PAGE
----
The Super Bowl is only days away, and the commercials are being leaked and previewed on social media. Once a staple of Super Bowl Sunday, the commercial quality has nosedived in recent years. Whether a lack of creativity from Madison Avenue, or fear of running afoul some marginalized group, Super Bowl ads have become homogeneous and boring.
The early winner for this year’s best ad thus far clearly has to be from “Workforce” for their hilarious take on workplace culture, and some cameos from several legendary rock stars. Outkick reports:
As football and sports fans know, the Super Bowl is really a social event for a lot of people watching, and the commercials take center stage.
Some are big hits. Others are duds. Super Bowl commercials are really hit or miss, but it looks like Workday had a successful one featuring a ton of legendary rockers.
The main point? Simply being an accountant or working on a computer doesn’t make you a rockstar, and Ozzy Osbourne, Gary Clark Jr., Joan Jett, Billy Idol, and Paul Stanley are here to deliver that message.
Any time you can get legends like Billy Idol, Joan Jett, Ozzy Osbourne and Paul Stanley together for any reason is worth watching. Even Gary Clark Jr, who is one of the few actual current rock stars on the scene is good to see. They hilariously and correctly take aim at language and culture in the workplace by putting the IT guys and the coders in their place, letting them know that only rock stars are actual rock stars. We all want to be rock stars, but knowing LINUX doesn’t qualify you. Outkick continues:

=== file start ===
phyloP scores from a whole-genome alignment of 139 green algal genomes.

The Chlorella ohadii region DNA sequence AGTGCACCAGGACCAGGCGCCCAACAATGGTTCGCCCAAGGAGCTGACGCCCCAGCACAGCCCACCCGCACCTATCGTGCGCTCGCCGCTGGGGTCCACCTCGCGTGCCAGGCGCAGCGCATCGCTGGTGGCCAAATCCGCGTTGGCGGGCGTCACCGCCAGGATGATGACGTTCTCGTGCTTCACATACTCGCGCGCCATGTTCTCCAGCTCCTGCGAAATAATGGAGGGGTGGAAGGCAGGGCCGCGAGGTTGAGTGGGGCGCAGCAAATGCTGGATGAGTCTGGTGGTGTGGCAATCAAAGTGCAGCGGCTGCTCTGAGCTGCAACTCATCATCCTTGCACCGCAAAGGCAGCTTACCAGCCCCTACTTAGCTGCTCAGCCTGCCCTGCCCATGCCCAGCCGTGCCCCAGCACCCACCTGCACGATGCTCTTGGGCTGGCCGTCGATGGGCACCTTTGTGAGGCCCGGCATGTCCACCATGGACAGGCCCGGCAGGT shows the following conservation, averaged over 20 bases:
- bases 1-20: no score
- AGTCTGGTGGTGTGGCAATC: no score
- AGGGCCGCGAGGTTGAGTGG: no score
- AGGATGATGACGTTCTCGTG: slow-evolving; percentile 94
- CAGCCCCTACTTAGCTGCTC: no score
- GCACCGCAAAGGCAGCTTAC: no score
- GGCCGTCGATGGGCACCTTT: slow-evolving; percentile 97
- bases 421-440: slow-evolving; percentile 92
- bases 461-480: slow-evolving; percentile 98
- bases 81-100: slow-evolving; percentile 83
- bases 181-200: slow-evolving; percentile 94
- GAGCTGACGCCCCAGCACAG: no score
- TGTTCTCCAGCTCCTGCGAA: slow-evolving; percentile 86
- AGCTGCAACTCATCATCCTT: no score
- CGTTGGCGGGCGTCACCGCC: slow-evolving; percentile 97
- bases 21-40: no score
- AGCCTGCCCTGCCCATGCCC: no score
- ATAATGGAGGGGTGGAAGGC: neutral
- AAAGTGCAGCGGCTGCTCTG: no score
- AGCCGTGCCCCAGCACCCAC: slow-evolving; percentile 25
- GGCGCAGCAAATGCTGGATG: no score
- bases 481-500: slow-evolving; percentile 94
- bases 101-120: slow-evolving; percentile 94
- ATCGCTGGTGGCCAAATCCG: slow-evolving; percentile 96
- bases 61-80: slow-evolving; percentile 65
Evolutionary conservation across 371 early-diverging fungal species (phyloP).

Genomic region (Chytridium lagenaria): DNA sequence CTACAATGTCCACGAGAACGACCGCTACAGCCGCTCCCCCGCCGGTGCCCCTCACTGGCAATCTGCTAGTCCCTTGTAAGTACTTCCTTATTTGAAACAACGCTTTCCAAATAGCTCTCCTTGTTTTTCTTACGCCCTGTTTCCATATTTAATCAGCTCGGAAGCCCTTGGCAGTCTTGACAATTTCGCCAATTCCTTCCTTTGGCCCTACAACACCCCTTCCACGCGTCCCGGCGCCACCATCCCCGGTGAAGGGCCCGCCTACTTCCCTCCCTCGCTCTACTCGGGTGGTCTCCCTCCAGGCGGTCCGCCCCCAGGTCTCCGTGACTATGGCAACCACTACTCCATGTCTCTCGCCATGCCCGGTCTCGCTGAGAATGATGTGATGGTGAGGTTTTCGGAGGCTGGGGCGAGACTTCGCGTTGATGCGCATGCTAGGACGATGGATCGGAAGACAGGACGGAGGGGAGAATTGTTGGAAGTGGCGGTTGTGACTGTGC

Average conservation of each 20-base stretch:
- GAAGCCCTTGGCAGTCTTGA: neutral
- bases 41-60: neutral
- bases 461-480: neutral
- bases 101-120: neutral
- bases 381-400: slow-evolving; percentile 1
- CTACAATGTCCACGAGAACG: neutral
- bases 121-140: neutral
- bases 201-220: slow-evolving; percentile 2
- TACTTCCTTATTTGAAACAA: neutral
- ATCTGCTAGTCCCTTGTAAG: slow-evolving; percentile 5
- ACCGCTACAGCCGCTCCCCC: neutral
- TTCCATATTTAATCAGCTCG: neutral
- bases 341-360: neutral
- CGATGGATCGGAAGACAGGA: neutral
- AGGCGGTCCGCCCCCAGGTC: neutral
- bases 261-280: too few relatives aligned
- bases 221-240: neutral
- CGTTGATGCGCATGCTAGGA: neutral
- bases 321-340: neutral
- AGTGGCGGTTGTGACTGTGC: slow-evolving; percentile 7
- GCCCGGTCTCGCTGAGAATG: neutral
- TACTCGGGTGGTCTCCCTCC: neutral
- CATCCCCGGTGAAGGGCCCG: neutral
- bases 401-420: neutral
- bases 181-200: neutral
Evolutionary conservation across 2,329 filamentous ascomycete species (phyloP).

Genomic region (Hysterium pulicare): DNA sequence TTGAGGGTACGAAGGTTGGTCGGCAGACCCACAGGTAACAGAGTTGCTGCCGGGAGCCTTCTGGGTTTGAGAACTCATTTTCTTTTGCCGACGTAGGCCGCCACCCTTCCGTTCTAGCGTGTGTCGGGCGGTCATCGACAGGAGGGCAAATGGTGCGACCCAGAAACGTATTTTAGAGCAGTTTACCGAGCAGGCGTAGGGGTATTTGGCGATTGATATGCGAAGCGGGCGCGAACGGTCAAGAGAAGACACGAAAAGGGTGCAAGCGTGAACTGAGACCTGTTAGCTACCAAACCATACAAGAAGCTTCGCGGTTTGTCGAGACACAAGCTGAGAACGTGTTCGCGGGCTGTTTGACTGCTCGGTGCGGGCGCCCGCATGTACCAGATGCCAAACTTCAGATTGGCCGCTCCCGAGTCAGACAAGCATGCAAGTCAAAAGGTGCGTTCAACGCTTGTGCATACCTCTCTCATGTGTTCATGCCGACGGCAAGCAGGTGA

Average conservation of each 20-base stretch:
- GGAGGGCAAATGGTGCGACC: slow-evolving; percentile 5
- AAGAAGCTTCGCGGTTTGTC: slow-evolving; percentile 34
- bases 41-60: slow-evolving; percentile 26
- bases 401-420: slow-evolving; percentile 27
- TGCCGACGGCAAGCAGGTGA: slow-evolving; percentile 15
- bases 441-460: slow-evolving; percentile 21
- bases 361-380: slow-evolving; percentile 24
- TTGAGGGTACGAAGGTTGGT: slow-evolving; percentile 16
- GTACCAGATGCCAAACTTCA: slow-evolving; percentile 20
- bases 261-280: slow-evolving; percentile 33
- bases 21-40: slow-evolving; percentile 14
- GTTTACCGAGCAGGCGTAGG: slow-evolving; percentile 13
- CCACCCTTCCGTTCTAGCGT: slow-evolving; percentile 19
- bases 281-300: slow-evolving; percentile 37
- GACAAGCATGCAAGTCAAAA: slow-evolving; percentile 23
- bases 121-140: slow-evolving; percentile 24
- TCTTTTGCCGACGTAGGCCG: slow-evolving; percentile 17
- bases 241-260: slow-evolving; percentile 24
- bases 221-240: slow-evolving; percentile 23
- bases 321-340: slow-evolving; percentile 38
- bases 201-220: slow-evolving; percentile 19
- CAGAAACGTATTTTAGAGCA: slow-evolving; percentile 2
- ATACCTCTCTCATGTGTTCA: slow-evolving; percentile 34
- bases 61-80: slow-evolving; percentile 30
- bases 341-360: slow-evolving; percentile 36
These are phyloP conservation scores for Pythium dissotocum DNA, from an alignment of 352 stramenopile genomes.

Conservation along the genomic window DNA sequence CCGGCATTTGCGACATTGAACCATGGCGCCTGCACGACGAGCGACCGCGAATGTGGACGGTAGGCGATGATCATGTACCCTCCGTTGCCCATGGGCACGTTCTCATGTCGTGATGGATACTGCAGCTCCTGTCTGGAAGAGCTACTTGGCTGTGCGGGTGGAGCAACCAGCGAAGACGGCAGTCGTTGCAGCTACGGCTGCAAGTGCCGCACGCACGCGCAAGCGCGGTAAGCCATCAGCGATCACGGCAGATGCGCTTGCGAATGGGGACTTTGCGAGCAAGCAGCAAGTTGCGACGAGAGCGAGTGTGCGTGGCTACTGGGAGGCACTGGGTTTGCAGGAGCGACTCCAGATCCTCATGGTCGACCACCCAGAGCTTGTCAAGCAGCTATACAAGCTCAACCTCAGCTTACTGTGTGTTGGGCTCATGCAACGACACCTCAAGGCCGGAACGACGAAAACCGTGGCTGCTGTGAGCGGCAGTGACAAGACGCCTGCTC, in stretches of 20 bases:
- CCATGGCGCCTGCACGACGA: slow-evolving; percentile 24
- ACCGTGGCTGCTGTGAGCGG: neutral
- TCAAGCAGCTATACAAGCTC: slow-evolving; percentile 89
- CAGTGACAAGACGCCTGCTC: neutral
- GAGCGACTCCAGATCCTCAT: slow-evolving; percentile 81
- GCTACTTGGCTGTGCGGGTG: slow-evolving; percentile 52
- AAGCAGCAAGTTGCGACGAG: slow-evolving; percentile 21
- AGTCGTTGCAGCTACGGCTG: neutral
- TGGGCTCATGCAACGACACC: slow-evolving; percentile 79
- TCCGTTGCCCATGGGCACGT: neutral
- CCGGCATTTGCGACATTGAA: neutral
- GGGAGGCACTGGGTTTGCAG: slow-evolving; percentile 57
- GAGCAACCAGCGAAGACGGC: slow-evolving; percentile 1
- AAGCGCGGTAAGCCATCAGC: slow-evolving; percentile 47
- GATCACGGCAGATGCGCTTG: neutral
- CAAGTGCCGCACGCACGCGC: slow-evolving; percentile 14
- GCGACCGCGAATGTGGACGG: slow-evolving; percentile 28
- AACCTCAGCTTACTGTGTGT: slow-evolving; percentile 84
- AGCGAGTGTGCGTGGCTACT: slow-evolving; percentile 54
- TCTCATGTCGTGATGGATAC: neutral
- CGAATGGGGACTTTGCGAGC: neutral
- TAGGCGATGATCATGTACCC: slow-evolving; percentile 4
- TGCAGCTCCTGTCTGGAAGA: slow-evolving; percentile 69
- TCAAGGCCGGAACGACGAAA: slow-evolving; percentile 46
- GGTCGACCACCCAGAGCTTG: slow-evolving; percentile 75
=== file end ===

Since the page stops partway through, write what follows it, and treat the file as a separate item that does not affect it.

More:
Putting aside the fact it’s a power lineup of rockers (granted, way out of their primes), the message is also just hilarious. Everyone wants to be a hero today. Everyone thinks they’re a rockstar. You can run Excel? Congrats. You’re not a rockstar.
Far too many young people labor under the false impression that they are special and gifted, when in fact they are replaceable. Somewhere in the last generation we started convincing our kids that they are one-of-a-kind and unique, but the world, particularly the working world doesn’t share the same high point of view. Who better to point that out than the Prince of Darkness and the Starchild? Outkick concludes:
Very few people are irreplaceable. That might sound harsh, but it’s true. If the President of the United States can be replaced, so can you. Welcome to the planet known as reality.
However, this mindset is more or less completely abandoned by anyone under the age of 30, and thanks to social media, everyone thinks they’re a celebrity. Wrong. Simply not true, and that seems to be the point of Workday’s Super Bowl ad.
Hopefully this is a much-needed shift back to entertaining ads as opposed to the vanilla, sometimes preachy ads that cancel culture and the woke movement love so much. The Super Bowl is the biggest spectacle in all of sports and entertainment, the ads should be as well.
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